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How a Twitter war in 2010 helped change the way we talk about women’s writing

The surprisingly long ripple effect of the Jennifer Weiner-Jonathan Franzen feud.

Jennifer Weiner (left) on the red carpet for Glamour’s 2013 Women of the Year awards; Jonathan Franzen (right) at the Cheltenham Literature Festival in 2015.
Dimitrios Kambouris/Getty Images; David Levenson/Getty Images
Constance Grady is a senior correspondent on the Culture team for Vox, where since 2016 she has covered books, publishing, gender, celebrity analysis, and theater.

In 2010, a virtual war broke out between bestselling women’s fiction author Jennifer Weiner and novelist Jonathan Franzen, king of the literary Jonathans. It was an odd little inside-baseball fight that revolved around an esoteric question: Did Franzen’s novel, Freedom, deserve quite as much coverage at the New York Times as it received? The Times certainly seemed to think so. Weiner, not so much.

Despite its seemingly niche appeal, the Weiner/Franzen dispute was covered breathlessly in the press. It was discussed on NPR, on Gawker, on the Awl, in the Atlantic, and it eventually reached the New Yorker, too. It became central to the mythology of the VIDA Count, an annual data analysis published by the women’s literary organization VIDA that was launched in 2011 in the wake of the Weiner/Franzen conversation. Nearly all news coverage of the first VIDA Count list pegged itself to the Weiner/Franzen story. Ultimately, it became central to the mythology of Jonathan Franzen, the angry, cranky, possible genius.

The story seemed to be getting at some big question the culture was still struggling to figure out how to frame in 2010, one that was beginning to take on vital importance. At the time, the mainstream was only just starting to find the words to ask this question, but it went something like this: What kinds of stories do we consider to be worthy of respect? And to whom do those stories belong?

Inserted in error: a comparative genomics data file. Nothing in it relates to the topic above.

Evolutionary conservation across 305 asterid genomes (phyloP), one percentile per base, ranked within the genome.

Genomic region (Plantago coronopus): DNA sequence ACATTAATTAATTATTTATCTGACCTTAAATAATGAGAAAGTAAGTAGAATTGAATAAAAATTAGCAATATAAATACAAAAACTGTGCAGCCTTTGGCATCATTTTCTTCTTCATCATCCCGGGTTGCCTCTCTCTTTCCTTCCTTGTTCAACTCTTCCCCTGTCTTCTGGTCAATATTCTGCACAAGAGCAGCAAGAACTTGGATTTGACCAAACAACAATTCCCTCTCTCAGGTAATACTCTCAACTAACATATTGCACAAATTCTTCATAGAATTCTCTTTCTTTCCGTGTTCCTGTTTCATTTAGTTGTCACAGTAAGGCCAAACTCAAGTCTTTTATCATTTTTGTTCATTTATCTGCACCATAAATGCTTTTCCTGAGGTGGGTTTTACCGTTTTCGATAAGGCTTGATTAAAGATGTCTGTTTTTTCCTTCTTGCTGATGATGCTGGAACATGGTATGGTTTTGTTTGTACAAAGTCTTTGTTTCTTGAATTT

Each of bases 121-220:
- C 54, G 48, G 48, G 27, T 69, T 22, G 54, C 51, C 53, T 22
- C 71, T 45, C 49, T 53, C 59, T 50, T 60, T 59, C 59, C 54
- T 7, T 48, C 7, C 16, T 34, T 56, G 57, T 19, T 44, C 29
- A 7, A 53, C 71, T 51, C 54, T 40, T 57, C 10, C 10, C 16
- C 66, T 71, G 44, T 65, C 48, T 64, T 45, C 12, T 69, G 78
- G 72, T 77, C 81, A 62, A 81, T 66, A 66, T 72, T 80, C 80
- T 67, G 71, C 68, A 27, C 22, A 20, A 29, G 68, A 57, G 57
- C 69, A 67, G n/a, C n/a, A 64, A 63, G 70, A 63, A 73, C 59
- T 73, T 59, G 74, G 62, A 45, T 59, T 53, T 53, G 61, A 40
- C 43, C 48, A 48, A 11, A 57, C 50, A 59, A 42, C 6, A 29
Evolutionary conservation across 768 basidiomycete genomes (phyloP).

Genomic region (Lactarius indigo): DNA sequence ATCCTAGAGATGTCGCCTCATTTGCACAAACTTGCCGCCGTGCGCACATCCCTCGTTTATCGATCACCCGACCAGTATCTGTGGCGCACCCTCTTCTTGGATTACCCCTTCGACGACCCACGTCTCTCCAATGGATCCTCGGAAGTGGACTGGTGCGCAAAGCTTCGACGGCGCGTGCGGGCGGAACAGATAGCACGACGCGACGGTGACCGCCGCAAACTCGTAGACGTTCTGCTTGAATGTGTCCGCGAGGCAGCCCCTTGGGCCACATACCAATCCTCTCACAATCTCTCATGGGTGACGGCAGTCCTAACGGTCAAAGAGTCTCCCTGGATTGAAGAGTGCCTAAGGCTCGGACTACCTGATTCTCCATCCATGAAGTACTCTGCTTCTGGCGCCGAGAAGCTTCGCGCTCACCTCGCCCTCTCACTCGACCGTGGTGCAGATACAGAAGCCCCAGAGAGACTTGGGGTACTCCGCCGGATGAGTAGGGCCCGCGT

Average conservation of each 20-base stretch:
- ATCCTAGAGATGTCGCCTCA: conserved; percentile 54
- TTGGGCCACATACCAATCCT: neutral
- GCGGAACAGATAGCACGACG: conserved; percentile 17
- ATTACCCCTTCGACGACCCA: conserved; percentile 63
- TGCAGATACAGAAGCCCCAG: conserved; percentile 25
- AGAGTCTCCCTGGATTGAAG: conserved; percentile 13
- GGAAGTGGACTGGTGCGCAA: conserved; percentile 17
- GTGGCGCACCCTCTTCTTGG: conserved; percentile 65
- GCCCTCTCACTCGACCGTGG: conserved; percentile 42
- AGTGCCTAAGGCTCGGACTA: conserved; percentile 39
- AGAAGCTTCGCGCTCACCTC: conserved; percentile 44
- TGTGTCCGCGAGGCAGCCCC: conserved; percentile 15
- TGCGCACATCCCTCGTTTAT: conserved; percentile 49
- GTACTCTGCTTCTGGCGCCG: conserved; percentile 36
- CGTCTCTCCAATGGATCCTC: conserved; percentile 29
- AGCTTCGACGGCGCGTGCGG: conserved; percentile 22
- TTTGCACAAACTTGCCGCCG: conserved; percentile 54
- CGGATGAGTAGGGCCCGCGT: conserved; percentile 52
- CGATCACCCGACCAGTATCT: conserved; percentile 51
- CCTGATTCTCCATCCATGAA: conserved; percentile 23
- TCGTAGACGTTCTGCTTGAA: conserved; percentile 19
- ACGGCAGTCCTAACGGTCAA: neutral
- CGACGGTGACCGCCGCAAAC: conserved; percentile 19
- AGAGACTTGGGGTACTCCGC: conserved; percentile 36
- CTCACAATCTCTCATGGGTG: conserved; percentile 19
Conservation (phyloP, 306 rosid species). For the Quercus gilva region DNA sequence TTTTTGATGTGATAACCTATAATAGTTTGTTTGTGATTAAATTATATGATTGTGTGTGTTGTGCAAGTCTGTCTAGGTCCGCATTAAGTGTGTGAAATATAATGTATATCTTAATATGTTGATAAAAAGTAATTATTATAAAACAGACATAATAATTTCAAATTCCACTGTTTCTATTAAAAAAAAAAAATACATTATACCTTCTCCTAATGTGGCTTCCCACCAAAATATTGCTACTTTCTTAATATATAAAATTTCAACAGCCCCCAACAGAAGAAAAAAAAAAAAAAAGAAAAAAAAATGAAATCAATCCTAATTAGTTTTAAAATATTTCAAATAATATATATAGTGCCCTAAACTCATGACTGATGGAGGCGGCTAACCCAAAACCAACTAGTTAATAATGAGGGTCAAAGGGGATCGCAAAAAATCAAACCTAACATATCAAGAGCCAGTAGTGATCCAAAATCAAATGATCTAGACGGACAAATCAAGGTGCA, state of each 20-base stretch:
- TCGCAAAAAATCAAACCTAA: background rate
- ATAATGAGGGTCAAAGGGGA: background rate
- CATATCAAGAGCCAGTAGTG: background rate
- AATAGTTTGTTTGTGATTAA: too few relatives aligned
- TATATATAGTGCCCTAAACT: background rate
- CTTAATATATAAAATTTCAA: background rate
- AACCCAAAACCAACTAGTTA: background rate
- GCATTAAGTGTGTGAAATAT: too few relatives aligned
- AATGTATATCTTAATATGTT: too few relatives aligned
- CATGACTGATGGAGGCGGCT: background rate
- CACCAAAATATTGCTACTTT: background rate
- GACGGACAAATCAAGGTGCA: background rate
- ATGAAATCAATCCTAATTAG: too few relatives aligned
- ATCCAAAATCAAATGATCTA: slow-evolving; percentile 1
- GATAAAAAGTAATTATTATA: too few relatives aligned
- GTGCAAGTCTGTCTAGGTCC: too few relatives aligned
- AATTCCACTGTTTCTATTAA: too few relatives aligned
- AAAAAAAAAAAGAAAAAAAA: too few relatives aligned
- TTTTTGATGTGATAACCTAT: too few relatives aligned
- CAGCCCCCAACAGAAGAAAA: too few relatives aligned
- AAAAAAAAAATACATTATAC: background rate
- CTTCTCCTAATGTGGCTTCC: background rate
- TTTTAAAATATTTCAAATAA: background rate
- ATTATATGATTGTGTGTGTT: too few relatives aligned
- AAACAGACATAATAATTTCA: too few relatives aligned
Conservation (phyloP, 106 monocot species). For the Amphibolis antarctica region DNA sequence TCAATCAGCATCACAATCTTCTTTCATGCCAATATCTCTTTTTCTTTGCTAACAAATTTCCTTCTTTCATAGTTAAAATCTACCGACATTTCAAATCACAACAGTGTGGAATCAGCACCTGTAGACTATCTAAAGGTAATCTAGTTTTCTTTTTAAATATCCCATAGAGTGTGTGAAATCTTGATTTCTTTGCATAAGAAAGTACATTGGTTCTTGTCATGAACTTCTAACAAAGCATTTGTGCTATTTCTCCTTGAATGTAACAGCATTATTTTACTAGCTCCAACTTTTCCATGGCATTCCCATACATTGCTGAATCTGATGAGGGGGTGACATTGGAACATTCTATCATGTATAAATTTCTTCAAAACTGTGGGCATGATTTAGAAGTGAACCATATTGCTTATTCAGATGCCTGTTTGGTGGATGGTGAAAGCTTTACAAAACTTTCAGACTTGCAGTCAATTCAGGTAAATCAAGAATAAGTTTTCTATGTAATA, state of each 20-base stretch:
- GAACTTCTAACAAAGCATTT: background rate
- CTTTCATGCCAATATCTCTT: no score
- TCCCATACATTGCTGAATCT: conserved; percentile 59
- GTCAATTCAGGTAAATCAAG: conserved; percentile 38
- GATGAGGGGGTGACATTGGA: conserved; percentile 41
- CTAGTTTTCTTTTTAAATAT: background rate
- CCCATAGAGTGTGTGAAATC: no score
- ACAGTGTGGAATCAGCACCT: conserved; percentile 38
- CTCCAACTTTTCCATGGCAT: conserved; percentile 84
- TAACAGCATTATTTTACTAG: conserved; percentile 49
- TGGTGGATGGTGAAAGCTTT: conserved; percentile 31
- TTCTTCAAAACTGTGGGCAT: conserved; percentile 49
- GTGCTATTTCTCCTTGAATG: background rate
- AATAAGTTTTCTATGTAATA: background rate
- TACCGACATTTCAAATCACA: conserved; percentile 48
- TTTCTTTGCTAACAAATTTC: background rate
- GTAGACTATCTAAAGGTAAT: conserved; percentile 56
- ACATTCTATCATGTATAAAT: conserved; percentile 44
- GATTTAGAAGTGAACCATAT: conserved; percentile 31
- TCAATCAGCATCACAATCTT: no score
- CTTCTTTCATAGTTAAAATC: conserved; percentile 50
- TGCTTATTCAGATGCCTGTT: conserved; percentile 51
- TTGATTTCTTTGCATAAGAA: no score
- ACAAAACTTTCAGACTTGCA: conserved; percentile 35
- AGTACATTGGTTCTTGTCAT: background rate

Those questions would end up dominating the next 10 years of pop culture discourse. They’re the questions that ran through the boycott of the all-women Ghostbusters, through the new Star Wars trilogy and the Captain Marvel outcry, through GamerGate, through the long and steady fall of the white man as the default protagonist in American culture.

In 2010, that fall had only just begun. And arguably, it was prefigured with the most 2010s-ish of pursuits: a Twitter war.

“In summation: NYT sexist, unfair, loves Gary Shteyngart, hates chick lit, ignores romance”

When Franzen’s Freedom was released in 2010, critics immediately named it a “masterpiece of American fiction,” and Franzen himself the Great American Novelist. The New York Times was especially effusive in its praise.

The New York Times granted Freedom a review in the daily paper from then-chief book critic Michiko Kakutani, and another in the weekly New York Times Book Review from then-editor Sam Tanenhaus. Both were raves. The Times also ran an article on Franzen’s book party in its Style section. David Brooks wrote a column about Freedom. The Gray Lady, it appeared, had decided Jonathan Franzen was someone whom its readers should know about.

On Twitter, Jennifer Weiner and fellow commercial women’s novelists like Jodi Picoult expressed their belief that the Times could have been a little less lavish in its praise. Couldn’t just a bit of that valuable page space, they asked, have gone to a book that needed it a little more? Franzen, after all, was already a Pulitzer winner. He hardly needed the hype. And why was the Times so devoted, in particular, to literary fiction by white men?

“Count the reviews, interviews, profiles and essays by/about writers like G. Shteyngart, C. Bock, J. Safran Foer the NYT pubs,” Weiner tweeted. “Now try to find a woman who’s gotten that kind of attention. NYT loves its literary darlings, who tend to be dudes w/MFAs.”

Weiner herself didn’t exactly need the hype either, sales-wise. Her most recent novel at the time, 2009’s Best Friends Forever, was a No. 1 New York Times bestseller; one of her other books, In Her Shoes, was made into a movie starring Cameron Diaz in 2005. Still, despite her substantial sales figures and devoted readership, Weiner rarely saw her books reviewed in outlets like the New York Times. And even when prestigious outlets did review her, they tended to do so defensively, seemingly aware that readers might judge them for spending time on that kind of book. “If you think ‘chick lit’ is unworthy of critical attention, go away,” began Maureen Corrigan’s NPR review of Best Friends Forever.

As Weiner’s Twitter thread began to get more attention, some observers took her position to be nothing more than a case of sour grapes. At the Atlantic, the now-disgraced Lorin Stein accused Weiner of “fake populism” and of making her case with “the logic of the Hollywood blockbuster machine.” And Weiner, Daniel D’Addario pointed out at Salon, had a tendency to “cannily [tilt] a conversation on its axis to ensure her issues — and sometimes her books — are at the center of a debate.”